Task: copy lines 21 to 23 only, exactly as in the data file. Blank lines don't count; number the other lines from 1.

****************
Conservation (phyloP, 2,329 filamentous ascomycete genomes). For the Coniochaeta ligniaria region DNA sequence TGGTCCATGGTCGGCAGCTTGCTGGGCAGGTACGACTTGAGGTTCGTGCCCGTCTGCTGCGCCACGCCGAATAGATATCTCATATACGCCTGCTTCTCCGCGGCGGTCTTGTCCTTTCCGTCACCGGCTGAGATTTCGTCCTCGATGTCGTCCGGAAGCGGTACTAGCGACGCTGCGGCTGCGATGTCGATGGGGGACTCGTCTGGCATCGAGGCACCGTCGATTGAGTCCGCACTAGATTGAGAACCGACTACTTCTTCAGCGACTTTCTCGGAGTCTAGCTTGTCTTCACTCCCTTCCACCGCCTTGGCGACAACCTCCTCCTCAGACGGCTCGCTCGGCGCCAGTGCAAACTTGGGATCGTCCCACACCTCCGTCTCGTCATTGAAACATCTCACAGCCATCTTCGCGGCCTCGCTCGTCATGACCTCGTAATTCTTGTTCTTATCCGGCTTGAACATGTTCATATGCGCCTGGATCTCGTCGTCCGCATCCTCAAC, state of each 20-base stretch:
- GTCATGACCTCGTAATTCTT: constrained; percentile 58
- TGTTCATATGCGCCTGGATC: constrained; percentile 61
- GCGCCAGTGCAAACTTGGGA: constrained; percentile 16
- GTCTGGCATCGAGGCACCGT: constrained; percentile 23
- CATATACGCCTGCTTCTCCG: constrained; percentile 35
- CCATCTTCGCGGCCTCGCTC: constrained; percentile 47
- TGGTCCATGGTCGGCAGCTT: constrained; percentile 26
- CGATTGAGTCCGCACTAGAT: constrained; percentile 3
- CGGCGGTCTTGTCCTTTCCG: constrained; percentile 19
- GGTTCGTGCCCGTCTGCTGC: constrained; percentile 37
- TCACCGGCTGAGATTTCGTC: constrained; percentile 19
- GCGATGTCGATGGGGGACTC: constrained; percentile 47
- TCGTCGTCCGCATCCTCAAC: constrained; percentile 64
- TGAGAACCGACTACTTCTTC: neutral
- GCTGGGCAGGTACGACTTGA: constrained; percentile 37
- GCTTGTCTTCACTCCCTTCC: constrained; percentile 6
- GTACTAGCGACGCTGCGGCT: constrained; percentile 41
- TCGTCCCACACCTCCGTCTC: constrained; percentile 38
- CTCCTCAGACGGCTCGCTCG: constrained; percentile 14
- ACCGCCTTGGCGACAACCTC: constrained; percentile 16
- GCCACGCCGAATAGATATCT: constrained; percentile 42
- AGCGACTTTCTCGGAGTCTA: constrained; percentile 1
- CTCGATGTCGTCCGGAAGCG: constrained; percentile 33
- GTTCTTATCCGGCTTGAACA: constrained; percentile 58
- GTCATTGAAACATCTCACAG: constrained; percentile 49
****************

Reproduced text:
- ACCGCCTTGGCGACAACCTC: constrained; percentile 16
- GCCACGCCGAATAGATATCT: constrained; percentile 42
- AGCGACTTTCTCGGAGTCTA: constrained; percentile 1